The rest of the season does not get any better. It’s true that they’ve been broadcasting Daenerys’ turn to evil for at least a season and a half, but they still manage to handle that so hamfistedly, that it feels like there’s no character arc behind it and no justified psychology. Cersei just dies. So does Jaime. The “awaited” Clegane encounter is a fucking joke. Euron’s arc is just ended. Tyrion and Varys continue being blabbering idiots instead of brilliant strategists. All the feminist tones are stomped on and ground to dust. All the other ideas about breaking the mold are diluted to the point of irrelevance. Jon, the fucking puppy eyed miserable cry baby, is the one, who finally finds his balls, and ends it all… And manages to do it in the most unsatisfactory way. All of it, everything, just wasted potential in the end. There is not a single juicy scene during the last two seasons of the series. And the 8th is by far worse than the 7th. And that isn’t even going into all of the lack of charisma and tension present in everything.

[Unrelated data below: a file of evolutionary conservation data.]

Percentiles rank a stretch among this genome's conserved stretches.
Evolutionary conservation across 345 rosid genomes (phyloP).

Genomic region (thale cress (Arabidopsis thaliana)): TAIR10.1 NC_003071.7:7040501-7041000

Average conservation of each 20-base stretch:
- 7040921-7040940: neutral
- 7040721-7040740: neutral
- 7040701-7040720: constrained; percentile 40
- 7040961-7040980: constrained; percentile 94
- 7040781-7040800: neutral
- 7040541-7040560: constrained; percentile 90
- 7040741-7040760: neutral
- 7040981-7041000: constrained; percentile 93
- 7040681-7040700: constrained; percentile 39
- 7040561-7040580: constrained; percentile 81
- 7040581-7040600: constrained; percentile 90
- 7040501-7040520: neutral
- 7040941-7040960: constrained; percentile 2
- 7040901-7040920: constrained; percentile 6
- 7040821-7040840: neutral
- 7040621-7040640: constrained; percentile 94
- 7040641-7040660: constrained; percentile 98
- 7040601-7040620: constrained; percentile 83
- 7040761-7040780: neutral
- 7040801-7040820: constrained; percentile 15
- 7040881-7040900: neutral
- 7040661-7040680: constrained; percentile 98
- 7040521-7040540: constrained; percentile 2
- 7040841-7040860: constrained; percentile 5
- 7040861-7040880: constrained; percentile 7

In all fairness, it is difficult to end a series, that has gathered so many expectations around it. I would assume the reason for Martin not having released further novels to the series, is that he is having the same problems. Martin and the series are both in unnecessarily deep waters with finding a good ending due to Martin’s tendency to take every namesake of a side character and give them a full story arc. But this is just a no show by the show runners. They phoned it in. They couldn’t care less. Their checks had already been signed. This is seriously a good contender for the prize of worst series ending ever, and there is no shortage of good contestants.

In a couple of years, the best bad moments will be watched during private bad film festivals and laughed at heartily.

  • Finished in: 20th May 2019
  • 0.5/5

Anansi Boys

anansi_boys

I’m an unabashed fan of Neil Gaiman. Very few people are able to beat him in hooking the reader into his own fantastical imagination. His stories read like the best memories of the magical moments of childhood, when you heard a story told or read by your parents and it immediately clicked. Something in the story seemed familiar, but it was completely entrenched in a magical quality that sucked you in. If you go back to the stories as an adult, they usually disappoint you – it’s understandable obviously, as a child needs very little, in the end, to be enchanted. But Gaiman’s novels at best do that to you as an adult.